Sunday, September 28, 2008

Under-hand Cricket

Yesterday I dreamt of a former English fast bowler waving a bottle of glycerin at me. Clad in snow-white, he loudly appealed "Just do it."

Though initially stumped, 1 realised that Mr. Snow-white was prodding me to follow his 'shining' example and dream up a scheme to lift the

fortunes of Azharuddin et al who, of late, despite sporadic flashes (in the
pan) of genius, have been pushed on to the back foot by a volley of defeats. As he egged me on, 1 began to hatch a plot.

Snuff Bluff: To poke our business into other people's nose, dip the ball in snuff before bowling a rib-cage bouncer. The whiff of snuff can send any rival batsman with his nose in the air into a fit of sneeze and while he takes a blind swipe, the ball takes the middle stump for a hike. Our boys in the field are advised to wear surgical masks, an advice not to be Sneezed at.

Cherrycol Chutney: A bal(l)sam that turns gluey only on impact with the ball and melts in five seconds. Anointing this gloo on our fielders' palms can help the skied cherries to stick to the (butter-) fingers as they latch on to the catches that win matches.

Magnetic Fielding: involves a unipolar magnetic ball and electrically magnetized boundary ropes - both of identical polarity. Since the like poles repel, our opponent's smashes take U-turn near the ropes to return like homing pigeons. When we bat, the reversed polarity of the ropes ensures that the ball reaches the fence before you can say "Whack. Robin Singh".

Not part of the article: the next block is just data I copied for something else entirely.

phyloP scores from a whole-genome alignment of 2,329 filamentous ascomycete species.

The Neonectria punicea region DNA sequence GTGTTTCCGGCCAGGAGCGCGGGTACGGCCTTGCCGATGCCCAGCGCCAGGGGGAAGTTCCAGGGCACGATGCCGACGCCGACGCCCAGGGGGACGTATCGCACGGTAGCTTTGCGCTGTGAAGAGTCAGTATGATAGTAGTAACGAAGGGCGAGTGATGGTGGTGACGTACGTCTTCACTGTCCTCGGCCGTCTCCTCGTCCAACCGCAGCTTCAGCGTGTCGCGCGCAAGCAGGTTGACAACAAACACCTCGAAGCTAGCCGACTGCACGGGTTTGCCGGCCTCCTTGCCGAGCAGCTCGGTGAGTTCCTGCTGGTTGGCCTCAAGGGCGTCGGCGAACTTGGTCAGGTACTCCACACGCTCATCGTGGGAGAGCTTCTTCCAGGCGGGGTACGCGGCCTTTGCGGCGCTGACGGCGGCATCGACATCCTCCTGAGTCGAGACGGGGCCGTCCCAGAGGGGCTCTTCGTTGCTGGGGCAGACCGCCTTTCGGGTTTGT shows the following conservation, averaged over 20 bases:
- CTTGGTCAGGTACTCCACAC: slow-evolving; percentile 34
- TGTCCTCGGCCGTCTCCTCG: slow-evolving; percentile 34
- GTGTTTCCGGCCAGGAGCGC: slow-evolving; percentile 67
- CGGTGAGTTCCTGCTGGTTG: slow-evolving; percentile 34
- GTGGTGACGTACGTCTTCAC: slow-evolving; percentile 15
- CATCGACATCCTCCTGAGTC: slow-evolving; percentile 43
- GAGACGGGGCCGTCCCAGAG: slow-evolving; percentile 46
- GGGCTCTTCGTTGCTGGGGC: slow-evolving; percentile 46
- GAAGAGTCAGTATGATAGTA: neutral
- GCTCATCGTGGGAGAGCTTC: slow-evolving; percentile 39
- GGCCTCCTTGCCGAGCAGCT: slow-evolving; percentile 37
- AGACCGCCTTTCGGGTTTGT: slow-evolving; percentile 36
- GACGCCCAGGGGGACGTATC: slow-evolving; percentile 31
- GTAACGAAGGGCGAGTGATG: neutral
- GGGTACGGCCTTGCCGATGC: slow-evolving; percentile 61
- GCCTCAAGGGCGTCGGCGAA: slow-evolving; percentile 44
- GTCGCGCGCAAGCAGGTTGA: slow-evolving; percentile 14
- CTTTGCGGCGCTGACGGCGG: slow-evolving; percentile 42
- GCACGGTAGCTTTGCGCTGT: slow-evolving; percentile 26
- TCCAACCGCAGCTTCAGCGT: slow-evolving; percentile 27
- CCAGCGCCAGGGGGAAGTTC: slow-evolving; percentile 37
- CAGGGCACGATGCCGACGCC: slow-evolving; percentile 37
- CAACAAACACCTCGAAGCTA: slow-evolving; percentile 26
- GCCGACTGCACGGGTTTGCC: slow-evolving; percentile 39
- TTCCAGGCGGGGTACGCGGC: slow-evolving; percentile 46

Turtle Willow: is a bat that briefly lengthens by a foot when rubbed against the ground. For the chronic victims of the third u(va)mpire groping for the popping crease, such a bat provides that 'short extra cover' against run-outs.

But playing abroad where we find ourselves on sticky wickets is a whole new ballgame. So, taking a cue from Anil Kumble ("I wish I could carry this Kotla pitch everywhere"), the Shiva Sena activists can 'bail' us out of this (block hole) by digging out the Kotla pitch in one block and carrying it to England during the World Cup. On the eve of each India fixture, the Sainiks can, unnoticed by the 'night watchmen', invade the pitch in the pitch-dark and transplant the Kotla pitch - the Operation Pitch-switch.

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